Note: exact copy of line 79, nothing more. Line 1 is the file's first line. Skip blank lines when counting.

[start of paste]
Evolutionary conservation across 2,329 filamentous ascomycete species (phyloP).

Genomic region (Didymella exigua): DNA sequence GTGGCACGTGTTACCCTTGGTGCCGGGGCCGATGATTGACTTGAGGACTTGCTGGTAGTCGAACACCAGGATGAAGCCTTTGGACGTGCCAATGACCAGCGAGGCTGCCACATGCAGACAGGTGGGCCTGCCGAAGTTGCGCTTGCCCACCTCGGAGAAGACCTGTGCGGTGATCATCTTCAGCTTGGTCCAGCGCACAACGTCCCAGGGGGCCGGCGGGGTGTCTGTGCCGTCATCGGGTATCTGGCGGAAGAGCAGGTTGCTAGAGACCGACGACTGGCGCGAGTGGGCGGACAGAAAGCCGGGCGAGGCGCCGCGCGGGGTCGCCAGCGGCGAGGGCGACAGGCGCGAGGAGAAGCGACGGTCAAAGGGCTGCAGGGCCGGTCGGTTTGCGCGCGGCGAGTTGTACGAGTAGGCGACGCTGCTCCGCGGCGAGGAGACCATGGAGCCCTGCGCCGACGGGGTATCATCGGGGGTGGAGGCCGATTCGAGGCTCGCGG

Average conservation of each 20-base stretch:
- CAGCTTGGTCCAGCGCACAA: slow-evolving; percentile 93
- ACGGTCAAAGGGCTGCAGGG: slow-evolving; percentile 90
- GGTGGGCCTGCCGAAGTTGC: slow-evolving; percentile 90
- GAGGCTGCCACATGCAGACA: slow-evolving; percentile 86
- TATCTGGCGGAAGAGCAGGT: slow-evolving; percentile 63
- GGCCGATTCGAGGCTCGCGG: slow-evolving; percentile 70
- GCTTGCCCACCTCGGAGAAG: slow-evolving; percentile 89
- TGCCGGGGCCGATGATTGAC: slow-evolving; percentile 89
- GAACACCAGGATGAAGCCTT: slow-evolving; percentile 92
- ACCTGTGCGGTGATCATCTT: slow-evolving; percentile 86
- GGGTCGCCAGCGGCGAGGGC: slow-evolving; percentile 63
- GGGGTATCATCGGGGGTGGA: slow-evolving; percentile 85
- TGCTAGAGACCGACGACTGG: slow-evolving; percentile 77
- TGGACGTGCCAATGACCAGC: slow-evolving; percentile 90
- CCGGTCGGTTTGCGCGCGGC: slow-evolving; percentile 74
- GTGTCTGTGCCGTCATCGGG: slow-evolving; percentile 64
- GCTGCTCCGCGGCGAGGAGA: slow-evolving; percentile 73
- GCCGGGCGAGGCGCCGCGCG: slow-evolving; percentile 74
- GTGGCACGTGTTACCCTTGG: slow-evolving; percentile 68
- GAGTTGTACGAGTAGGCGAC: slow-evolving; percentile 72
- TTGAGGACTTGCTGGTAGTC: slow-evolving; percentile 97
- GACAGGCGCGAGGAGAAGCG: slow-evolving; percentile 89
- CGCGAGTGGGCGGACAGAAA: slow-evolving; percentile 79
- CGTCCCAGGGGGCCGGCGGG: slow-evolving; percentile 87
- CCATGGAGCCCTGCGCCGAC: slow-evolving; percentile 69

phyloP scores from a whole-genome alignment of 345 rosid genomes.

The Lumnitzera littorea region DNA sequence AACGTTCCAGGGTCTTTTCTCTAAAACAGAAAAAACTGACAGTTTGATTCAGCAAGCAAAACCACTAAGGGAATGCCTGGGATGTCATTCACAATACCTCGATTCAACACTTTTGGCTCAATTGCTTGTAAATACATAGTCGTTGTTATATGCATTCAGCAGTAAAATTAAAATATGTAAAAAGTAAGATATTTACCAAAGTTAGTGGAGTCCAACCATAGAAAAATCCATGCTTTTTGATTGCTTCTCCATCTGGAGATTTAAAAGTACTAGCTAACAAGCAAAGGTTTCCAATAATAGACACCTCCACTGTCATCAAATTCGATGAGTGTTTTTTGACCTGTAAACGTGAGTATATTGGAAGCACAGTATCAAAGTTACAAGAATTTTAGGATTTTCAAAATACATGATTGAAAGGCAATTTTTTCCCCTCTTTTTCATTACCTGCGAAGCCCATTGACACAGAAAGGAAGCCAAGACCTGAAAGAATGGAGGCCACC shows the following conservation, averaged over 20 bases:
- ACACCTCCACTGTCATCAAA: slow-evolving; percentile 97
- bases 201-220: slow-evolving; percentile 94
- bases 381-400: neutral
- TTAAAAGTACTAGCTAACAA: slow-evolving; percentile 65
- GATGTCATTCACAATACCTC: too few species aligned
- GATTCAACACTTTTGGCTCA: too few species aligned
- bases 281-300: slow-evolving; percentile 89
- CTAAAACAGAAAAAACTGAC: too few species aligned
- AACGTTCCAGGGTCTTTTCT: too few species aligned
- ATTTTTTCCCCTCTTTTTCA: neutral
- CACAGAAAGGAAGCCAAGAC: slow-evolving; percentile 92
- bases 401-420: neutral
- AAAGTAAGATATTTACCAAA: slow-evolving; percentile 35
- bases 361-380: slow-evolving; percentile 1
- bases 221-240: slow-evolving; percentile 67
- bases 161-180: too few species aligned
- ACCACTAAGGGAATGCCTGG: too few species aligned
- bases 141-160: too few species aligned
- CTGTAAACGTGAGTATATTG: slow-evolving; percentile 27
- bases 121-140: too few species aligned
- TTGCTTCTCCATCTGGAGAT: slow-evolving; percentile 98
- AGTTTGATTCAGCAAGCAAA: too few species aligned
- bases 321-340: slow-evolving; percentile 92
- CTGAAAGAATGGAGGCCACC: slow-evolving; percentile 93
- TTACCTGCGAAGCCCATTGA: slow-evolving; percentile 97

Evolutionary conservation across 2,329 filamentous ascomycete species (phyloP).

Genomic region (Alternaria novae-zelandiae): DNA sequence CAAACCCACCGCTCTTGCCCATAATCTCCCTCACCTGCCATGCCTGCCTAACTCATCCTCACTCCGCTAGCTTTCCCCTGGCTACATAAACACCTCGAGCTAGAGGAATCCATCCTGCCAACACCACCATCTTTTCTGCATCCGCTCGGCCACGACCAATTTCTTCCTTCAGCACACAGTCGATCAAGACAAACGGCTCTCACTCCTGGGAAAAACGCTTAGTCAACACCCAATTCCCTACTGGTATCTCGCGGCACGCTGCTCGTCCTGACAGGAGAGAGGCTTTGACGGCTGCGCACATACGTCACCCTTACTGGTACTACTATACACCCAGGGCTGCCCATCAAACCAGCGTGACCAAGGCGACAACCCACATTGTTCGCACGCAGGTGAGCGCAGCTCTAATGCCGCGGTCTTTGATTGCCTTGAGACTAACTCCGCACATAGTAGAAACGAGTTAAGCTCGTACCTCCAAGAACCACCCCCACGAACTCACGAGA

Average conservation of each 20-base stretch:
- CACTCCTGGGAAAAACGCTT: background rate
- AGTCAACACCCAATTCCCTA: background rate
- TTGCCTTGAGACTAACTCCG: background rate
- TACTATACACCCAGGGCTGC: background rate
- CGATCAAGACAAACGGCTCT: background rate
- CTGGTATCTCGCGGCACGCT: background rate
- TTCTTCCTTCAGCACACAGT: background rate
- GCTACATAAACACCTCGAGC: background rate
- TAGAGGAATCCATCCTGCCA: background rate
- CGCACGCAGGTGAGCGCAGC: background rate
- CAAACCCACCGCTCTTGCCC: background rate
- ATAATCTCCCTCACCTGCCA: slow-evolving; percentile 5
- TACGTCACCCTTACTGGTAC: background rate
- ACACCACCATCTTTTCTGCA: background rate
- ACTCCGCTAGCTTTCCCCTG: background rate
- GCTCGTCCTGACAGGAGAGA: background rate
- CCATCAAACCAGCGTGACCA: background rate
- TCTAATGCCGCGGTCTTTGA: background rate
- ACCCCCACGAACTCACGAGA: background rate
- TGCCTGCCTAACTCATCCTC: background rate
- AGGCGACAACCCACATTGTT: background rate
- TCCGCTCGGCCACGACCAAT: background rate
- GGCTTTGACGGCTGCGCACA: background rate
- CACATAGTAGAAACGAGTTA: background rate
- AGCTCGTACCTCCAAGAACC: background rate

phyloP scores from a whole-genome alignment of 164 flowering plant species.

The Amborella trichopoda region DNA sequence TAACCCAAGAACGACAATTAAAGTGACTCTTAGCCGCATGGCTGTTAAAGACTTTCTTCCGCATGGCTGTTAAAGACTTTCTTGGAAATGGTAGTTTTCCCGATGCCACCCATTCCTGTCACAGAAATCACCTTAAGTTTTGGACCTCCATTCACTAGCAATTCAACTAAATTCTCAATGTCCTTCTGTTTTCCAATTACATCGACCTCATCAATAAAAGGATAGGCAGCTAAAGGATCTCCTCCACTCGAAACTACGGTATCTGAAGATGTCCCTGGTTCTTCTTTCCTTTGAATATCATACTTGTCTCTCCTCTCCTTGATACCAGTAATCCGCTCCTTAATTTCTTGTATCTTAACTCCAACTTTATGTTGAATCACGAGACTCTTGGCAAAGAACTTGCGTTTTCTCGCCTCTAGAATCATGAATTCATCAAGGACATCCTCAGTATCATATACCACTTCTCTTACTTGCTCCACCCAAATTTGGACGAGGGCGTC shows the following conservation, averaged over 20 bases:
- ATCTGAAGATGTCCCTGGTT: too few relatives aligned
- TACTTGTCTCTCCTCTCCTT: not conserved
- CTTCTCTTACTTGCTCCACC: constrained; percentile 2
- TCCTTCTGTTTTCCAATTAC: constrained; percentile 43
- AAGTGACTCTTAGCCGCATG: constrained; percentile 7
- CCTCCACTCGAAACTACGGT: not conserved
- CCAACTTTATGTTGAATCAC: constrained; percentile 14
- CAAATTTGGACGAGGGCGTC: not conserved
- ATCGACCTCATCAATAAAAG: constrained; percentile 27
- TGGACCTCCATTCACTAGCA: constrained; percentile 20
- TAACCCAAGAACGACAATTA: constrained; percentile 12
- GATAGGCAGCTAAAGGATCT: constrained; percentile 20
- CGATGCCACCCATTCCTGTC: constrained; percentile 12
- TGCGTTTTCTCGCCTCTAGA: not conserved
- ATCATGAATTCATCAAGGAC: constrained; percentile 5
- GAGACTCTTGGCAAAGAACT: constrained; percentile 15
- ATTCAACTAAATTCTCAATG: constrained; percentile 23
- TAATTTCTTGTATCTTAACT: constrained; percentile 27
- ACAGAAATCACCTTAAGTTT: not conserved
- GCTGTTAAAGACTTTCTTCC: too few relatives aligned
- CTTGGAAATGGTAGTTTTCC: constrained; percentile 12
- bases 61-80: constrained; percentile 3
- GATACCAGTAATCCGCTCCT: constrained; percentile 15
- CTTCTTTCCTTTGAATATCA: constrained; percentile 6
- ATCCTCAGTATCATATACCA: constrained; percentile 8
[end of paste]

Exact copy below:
- AGGCGACAACCCACATTGTT: background rate